Illustrated by Sydney Hass.
That innocent, preteen peck on the cheek at Christmas, lovingly captured on a grainy home video: The things children do never fail to tug at our heartstrings, but a new study suggests these seemingly naive relationships of friendship and affection may be under threat from an unwritten playground rule known as “heterosexual teasing.”
The Telegraph reports that research conducted by Professor Emma Renold at Cardiff University, in conjunction with the NSPCC, has shed light on the pressure preteen boys —` and girls — feel to label their friendships as something more. And, the reason behind this rather sad situation? It appears to stem from the stigma attached to young girls and boys "hanging out," and sharing similar interests.
One hundred twenty five children ages 10, 11, and 12 took part in the study, and Renold’s findings were pretty fascinating. Explaining that children felt like they couldn’t opt out of the expectation of inter-sexual friendships evolving into relationships, she told The Telegraph, “Children are actively learning everyday about the contradictory and often confusing ways in which gender and sexuality shape who they are, how they feel in their bodies, what they can do, where they can go, how they relate to others, and how others relate to them." Other disturbing findings from the study revolved around the playground culture of being a couple, and the popularity that came with it. The young girls interviewed referred to being in a relationship at a young age as part of being a "normal girl" and "something you had to get used to," while boys found it easier to deny any involvement with female friends. Further findings revealed that girls felt they had to "put up with living in a sexist society” and were constantly being “watched and judged” – something that was far less evident for the boys.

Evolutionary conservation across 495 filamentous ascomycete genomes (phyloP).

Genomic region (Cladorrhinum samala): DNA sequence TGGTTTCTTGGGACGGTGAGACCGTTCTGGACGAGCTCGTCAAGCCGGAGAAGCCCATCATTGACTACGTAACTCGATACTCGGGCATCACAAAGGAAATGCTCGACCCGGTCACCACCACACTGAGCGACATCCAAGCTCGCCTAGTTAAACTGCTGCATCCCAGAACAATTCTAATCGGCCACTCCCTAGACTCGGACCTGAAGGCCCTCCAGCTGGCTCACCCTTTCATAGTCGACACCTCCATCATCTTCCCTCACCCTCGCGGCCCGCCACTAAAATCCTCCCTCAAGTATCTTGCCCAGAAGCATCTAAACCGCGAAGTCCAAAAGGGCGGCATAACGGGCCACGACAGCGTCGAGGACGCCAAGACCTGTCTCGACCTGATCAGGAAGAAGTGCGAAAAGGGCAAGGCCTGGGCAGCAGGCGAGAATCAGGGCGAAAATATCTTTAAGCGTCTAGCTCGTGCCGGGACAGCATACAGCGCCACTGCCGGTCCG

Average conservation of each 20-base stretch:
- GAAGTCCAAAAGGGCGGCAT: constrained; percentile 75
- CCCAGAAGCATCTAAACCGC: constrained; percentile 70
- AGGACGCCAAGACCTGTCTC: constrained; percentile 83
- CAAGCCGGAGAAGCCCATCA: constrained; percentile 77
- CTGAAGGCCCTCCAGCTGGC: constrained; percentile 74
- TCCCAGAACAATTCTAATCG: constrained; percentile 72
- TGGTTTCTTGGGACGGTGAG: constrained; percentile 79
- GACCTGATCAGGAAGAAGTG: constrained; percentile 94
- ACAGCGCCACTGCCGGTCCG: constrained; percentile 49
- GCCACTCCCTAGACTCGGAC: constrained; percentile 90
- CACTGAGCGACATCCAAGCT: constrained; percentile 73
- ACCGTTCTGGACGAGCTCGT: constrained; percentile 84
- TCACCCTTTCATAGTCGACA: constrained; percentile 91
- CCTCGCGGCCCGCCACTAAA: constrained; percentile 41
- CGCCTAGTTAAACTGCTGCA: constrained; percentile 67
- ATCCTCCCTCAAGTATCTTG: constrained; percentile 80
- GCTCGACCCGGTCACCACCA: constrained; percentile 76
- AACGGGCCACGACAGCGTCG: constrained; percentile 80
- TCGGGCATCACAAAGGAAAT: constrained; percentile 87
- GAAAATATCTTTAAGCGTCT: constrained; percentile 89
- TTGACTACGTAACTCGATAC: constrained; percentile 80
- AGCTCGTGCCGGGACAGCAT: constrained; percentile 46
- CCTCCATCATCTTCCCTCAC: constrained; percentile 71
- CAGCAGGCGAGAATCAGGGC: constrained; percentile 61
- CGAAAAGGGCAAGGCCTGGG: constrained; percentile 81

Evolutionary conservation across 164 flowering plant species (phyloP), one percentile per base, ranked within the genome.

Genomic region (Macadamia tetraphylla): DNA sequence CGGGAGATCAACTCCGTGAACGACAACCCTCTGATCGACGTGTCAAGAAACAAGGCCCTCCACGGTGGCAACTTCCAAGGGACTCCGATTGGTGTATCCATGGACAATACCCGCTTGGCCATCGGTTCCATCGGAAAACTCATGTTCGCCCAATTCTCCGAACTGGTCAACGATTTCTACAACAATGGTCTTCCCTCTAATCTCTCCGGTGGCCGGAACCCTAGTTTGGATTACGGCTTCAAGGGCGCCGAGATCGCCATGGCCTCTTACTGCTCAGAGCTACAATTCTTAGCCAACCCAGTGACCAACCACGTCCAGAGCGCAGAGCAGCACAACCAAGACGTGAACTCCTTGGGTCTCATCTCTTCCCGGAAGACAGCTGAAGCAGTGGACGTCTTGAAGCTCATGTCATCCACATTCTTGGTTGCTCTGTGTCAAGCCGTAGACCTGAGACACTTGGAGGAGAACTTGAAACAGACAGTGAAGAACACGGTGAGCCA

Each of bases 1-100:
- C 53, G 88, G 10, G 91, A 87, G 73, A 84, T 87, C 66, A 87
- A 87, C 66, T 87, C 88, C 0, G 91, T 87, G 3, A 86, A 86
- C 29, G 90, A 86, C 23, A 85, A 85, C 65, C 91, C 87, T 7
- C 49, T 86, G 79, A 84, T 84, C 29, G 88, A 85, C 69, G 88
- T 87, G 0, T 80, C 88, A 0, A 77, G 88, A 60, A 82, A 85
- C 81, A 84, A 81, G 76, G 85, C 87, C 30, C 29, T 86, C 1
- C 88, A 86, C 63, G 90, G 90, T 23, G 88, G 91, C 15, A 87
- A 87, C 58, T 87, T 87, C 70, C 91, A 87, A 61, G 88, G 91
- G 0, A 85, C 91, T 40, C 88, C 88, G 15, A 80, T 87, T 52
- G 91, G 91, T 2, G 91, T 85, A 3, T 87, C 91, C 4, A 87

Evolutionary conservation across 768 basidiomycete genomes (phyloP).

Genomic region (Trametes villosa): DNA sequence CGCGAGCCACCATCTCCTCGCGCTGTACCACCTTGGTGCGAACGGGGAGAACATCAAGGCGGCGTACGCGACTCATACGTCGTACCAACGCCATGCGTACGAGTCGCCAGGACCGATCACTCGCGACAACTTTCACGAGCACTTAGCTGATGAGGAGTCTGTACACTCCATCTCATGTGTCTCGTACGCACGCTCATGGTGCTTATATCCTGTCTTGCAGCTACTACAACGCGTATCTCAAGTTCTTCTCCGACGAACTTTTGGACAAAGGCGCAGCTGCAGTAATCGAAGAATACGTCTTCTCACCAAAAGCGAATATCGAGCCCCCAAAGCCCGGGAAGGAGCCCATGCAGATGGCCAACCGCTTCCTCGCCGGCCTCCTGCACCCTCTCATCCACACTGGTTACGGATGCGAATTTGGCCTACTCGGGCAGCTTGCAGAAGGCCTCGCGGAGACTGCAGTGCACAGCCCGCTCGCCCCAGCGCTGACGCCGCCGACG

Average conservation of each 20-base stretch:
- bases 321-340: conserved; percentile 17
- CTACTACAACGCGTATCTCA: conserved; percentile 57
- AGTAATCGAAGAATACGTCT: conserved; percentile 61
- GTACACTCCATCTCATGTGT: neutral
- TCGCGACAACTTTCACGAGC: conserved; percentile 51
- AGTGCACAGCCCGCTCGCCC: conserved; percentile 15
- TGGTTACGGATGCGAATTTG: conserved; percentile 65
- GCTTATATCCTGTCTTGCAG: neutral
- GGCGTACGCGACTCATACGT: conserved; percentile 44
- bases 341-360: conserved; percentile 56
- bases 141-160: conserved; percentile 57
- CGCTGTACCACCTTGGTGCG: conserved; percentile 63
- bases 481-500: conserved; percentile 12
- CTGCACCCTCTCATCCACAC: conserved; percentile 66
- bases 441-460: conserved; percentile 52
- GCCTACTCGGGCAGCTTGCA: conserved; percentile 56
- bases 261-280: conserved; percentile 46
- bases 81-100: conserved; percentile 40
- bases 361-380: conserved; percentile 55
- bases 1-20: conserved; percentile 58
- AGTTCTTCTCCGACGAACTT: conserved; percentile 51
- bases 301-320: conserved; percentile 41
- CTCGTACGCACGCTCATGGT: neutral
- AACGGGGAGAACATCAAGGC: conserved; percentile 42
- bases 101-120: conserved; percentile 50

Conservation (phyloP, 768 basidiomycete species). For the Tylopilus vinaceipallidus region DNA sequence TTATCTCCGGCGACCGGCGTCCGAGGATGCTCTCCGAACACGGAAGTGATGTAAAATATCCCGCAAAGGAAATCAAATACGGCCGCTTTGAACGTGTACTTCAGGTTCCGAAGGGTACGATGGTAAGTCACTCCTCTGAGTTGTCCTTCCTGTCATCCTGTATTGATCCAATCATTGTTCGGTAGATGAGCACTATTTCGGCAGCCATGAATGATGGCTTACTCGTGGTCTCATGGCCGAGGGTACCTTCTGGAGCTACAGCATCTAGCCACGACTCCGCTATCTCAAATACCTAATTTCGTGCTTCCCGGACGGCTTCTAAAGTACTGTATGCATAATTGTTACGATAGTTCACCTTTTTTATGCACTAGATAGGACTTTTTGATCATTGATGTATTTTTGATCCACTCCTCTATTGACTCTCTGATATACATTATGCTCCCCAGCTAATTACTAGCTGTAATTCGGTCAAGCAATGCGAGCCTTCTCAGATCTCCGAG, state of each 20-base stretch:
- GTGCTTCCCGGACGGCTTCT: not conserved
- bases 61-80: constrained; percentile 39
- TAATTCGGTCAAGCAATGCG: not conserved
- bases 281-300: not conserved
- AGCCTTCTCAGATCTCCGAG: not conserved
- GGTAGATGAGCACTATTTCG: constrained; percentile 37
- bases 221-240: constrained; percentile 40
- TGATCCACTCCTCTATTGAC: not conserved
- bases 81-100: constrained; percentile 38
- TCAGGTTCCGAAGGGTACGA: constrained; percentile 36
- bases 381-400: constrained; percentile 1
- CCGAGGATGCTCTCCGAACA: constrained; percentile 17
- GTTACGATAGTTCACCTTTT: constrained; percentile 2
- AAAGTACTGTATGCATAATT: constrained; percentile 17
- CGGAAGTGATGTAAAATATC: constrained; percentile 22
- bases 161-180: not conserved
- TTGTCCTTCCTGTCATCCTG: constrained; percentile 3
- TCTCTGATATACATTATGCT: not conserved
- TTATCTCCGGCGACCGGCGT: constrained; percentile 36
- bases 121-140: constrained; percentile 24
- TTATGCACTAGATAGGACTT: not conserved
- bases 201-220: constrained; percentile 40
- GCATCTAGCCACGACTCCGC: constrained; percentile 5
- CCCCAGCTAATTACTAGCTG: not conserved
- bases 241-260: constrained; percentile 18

The sensitive nature of Renolds’ study and its disconcerting revelations are truly sad, but where do we pin the blame? Who do we point the finger at? As much as popular culture’s depiction of young women and men is responsible for children growing up too quickly, are we properly educating the future generations on the true values of male and female friendship, and the various guises it can take? Guess it's back to the playground on this one. (The Telegraph)